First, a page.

Two challenges await students who see themselves as future holders of the CFA (Chartered Financial Analyst) designation, says Paul Smith, CFA, president and CEO of CFA Institute.
The first is preparation for the rigorous testing to earn the charter. The second is to help improve the reputation of investment professionals by serving clients well and operating with a strong sense of ethics.
Paul Smith, CFA, president and CEO of CFA Institute. PHOTO: PAUL L. NEWBY II
Both were at the heart of a discussion by the head of the global association of investment management professionals on his visit to the Hawk Center for Applied Security Analysis at the Wisconsin School of Business in April. Smith, speaking to students and faculty, says it is important for CFA Institute to connect people to the organization’s mission of using the skills of its professionals “for the ultimate benefit of society.”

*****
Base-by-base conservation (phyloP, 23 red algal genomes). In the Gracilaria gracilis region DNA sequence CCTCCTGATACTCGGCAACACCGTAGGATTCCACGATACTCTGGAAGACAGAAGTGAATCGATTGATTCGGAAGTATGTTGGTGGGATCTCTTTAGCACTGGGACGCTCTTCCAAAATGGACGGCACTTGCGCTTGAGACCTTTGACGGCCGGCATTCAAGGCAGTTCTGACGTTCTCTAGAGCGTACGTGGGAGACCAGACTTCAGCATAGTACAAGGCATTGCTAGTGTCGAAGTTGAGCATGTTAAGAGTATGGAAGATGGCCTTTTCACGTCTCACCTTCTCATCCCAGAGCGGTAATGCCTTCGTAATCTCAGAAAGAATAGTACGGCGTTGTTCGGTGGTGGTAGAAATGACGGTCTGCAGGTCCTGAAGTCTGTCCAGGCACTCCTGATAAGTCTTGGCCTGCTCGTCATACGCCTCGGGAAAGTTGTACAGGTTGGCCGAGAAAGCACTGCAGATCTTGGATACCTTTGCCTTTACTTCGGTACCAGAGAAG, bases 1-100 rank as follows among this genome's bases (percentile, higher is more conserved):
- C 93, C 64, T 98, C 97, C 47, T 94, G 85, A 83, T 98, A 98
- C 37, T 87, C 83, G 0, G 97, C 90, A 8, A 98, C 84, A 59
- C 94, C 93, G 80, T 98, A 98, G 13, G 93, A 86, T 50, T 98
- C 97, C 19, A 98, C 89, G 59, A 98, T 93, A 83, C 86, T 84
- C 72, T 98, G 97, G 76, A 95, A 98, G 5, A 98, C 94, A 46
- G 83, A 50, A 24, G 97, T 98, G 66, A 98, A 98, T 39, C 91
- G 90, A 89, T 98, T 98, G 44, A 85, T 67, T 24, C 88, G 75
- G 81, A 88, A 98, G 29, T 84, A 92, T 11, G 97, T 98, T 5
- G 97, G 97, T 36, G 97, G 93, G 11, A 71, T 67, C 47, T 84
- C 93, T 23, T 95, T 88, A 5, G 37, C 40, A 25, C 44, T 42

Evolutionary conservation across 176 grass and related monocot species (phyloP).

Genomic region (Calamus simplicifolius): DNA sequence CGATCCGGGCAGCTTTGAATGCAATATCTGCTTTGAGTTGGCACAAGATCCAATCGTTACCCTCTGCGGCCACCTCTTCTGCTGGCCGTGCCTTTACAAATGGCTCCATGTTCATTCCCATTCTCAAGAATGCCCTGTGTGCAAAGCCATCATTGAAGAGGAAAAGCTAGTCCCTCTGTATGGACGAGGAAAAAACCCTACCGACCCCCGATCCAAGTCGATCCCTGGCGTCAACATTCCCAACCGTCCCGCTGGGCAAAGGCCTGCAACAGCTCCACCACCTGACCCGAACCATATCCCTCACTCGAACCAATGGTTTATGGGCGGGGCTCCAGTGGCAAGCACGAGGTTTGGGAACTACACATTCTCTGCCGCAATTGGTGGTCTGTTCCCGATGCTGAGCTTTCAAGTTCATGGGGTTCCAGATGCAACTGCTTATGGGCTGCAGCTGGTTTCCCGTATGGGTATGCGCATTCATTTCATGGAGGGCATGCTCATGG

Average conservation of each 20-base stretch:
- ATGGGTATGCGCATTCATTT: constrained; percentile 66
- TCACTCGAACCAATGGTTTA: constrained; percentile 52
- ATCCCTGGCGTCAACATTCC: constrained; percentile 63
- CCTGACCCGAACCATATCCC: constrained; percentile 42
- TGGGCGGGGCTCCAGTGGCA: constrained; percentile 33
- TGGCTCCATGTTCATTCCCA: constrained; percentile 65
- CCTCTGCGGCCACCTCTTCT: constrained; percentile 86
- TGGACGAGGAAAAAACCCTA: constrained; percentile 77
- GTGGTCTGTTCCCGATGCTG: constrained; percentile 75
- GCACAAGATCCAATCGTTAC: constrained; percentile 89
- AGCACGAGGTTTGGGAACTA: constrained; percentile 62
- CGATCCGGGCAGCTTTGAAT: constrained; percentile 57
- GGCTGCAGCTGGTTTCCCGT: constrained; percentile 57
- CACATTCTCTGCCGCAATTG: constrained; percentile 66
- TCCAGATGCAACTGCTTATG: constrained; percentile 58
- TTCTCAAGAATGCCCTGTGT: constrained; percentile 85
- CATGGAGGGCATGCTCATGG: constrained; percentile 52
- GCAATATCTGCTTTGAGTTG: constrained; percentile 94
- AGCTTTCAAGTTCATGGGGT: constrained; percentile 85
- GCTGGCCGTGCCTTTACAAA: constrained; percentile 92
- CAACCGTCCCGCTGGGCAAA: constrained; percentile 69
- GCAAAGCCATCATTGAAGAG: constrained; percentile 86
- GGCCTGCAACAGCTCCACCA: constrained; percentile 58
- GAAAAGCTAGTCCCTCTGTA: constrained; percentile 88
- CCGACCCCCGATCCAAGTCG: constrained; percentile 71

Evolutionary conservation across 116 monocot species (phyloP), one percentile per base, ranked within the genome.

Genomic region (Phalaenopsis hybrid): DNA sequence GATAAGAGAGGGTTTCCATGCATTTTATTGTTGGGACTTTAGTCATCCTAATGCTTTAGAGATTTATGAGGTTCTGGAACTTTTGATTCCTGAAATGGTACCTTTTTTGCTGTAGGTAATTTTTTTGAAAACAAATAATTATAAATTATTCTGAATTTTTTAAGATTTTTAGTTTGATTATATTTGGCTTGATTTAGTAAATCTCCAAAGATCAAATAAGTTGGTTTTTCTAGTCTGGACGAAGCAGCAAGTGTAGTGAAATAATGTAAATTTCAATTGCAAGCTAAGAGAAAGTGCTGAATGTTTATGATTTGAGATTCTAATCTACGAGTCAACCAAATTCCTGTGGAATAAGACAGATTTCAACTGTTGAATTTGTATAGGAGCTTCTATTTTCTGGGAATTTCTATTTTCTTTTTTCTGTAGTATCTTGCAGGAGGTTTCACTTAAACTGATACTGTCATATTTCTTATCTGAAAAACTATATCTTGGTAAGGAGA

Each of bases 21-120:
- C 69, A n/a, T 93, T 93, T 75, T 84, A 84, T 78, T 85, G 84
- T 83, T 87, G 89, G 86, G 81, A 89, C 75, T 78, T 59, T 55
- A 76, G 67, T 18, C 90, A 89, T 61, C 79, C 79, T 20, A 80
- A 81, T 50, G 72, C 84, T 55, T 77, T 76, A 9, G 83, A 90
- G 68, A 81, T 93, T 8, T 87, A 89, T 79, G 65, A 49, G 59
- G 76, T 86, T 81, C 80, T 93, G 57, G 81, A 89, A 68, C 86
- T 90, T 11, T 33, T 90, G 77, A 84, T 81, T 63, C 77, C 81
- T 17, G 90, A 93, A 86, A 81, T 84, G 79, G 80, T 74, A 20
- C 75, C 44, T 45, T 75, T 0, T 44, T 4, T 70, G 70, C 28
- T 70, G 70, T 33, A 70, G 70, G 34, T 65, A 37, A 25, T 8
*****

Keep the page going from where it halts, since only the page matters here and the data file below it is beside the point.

“When people think of investment management, they have all sorts of strange associations going through their head, and Hollywood doesn’t help,” says Smith, citing recent movies such as The Big Short and The Wolf of Wall Street and pointing out that those films aren’t even about the financial services investment managers provide.
“What distinguishes a profession is that a professional puts their clients’ interests before their own interests,” Smith says. “That means renouncing the profit motive in order to serve your clients first and last. That’s what we take very much to heart at CFA Institute.”